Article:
Goodlad Seeks Stronger School-University Alliances
After completing one of the most extensive investigations on record of how schools work, John I. Goodlad has turned his attention to how they work--or should work--with universities.
It is a task that the author of the influential study A Place Called School sees as paving the way to a genuine school-reform movement--one based on renewal, rather than mandates.
"The most significant changes occur when two cultures bump up against one another,'' he says, "and that's why I want the universities and schools to work together. They're different cultures.''
This revitalizing exchange of ideas has been missing, he says, as the two worlds have grown increasingly distant and distinct.
"People in the schools, who have to make decisions rapidly, in a
particular set of circumstances, don't have time to be reflective,'' he
explains. "The universities have the time, but they don't have a sense
of the problems that are going on in the schools.''
One of an occasional series of articles examining major initiatives to restructure schools and teaching.
The result, Mr. Goodlad argues, has been a crisis in schooling of such immense proportions that "nothing short of reconceptualizing and reconstructingpublic education will suffice.''
Under his leadership, 14 partnerships between 17 universities and approximately 100 school districts in various parts of the country have agreed to spend at least five years attacking some of the entrenched problems plaguing American schools and teacher-preparation programs.
The University of Washington professor created the coalition of partnerships, known as the National Network for Educational Renewal, last spring.
It is part of a larger study on how teachers are prepared and educated, which is being supported this year by grants totaling approximately $375,000, primarily from the Exxon Education Foundation, the Danforth Foundation, and the Mertz-Gilmore Foundation. (See related story on this page.)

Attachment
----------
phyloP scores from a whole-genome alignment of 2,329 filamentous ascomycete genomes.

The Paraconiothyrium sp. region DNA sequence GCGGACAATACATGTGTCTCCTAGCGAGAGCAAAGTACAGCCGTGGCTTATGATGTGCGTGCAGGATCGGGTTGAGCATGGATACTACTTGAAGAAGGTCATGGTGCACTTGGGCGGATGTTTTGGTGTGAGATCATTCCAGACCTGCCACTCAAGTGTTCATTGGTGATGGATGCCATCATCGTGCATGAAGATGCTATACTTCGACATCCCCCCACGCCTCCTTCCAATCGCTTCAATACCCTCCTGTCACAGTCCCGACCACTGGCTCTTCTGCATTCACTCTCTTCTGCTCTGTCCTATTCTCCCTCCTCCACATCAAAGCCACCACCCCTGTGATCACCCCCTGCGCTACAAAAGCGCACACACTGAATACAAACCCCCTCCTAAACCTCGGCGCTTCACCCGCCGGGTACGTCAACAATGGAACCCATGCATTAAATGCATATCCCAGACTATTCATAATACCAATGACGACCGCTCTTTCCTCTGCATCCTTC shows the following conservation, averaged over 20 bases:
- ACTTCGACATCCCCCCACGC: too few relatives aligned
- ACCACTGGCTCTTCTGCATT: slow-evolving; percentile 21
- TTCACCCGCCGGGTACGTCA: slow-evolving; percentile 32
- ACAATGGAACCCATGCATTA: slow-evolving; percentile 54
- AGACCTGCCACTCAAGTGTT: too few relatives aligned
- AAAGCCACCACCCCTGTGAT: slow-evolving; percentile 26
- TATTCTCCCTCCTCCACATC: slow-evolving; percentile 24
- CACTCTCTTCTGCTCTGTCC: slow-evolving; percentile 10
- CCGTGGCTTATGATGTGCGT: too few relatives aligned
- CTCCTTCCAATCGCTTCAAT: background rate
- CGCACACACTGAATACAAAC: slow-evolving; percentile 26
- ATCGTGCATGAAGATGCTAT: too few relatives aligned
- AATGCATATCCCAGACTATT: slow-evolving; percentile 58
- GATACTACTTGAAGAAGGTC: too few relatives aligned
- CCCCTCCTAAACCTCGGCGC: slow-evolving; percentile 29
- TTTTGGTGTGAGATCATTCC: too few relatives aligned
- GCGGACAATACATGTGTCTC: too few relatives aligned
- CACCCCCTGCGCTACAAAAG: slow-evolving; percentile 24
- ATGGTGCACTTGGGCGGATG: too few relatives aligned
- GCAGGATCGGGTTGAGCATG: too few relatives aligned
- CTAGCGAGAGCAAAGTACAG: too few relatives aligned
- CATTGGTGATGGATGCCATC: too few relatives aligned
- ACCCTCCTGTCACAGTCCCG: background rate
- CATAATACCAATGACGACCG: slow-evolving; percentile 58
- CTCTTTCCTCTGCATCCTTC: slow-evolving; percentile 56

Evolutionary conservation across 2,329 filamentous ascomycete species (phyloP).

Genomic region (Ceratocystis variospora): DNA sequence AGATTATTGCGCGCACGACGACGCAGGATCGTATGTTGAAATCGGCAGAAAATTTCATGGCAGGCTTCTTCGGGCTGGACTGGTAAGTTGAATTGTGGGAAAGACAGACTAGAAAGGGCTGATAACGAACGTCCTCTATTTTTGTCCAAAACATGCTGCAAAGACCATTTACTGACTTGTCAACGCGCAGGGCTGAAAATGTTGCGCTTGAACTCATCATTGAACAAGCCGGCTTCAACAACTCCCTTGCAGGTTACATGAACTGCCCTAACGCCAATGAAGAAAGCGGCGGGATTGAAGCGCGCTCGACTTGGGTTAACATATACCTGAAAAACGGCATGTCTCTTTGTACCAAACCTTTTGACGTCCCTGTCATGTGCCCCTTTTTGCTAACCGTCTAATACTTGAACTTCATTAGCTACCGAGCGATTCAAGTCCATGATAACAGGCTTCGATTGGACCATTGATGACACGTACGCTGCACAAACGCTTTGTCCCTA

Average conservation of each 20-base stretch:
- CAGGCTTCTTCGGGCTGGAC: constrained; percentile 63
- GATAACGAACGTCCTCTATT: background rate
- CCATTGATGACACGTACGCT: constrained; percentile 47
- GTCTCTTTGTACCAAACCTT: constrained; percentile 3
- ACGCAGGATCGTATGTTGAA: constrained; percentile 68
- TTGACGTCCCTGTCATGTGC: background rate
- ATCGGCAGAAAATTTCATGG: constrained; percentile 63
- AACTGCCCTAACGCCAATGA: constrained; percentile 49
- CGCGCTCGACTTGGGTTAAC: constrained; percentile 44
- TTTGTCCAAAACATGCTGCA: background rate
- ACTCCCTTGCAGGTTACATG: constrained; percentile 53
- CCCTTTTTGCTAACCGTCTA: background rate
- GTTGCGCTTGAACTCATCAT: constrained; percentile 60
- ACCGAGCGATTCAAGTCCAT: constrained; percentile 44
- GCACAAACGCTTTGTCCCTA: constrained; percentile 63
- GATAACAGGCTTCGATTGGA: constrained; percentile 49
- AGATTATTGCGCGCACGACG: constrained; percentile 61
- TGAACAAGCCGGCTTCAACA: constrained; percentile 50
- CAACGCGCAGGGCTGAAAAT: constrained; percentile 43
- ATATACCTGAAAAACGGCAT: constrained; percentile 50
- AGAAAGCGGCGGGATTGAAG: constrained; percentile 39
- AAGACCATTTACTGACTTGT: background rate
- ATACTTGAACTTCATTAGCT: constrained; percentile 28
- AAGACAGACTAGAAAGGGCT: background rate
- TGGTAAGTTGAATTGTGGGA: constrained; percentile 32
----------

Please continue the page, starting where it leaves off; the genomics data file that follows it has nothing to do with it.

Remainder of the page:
In January, the executive directors of the partnerships met for the first time to begin hammering out their agenda.
Over the course of three often frustrating days, they struggled to give workable dimensions to an initiative that will involve both an unprecedented level of cooperation between schools and universities, and a redistribution of power among teachers, professors, principals, and school superintendents.
Ann Lieberman, executive director of the Puget Sound Educational Consortium and a professor of education at the University of Washington, describes the new collaborations as "incredibly powerful'' forces for change.
"These consortia are organizational 'third worlds,''' she says. "They allow you to do things that you can't exactly do in the university, and you can't exactly do in the school district.''
Each of the partnerships--located in Arizona, Arkansas, California, Colorado, Hawaii, Indiana, Maine, Massachusetts, Michigan, New York, Utah, Virginia, Washington, and Wyoming--eventually will include one or two universities and up to a dozen school systems.
Most are still in their infancy.They have spent much of the past year building a level of trust between university and school personnel that will allow them to proceed.
"Getting a spirit of collaboration and cooperation going has been the most difficult thing,'' says Sara Murphy, senior consultant for the Arkansas Education Renewal Consortium.
'There's a 'turf protection' tendency in all of us--the tendency to pull back in and go for it in my institution, and to consider myself in competition with surrounding institutions.''
But the issue of trust is particularly important in the kinds of partnerships Mr. Goodlad envisions.
Unlike traditional school-university collaborations, in which the university retains the upper hand, the partners in the National Network are supposed to work as "equals.'' The expectation is that both sides will have something to contribute to the other.
'The Air We Breathe'
To join the Network, the members of each partnership had to agree to meet a range of structural and organizational requirements.
They had to hire an executive director, for example, and muster the support of the chief academic officers at participating universities.
Each partnership also agreed to work on at least one of a series of problems identified by Mr. Goodlad.
Those include creating better clinical settings for preparing teachers; developing a common curriculum for all students; and encouraging diversity and creativity in teaching, so that more students have access to the curriculum.
The Network does not dictate, however, what individual partnerships do. Each partnership is financially self-sufficient and is expected to develop its own agenda based on local needs.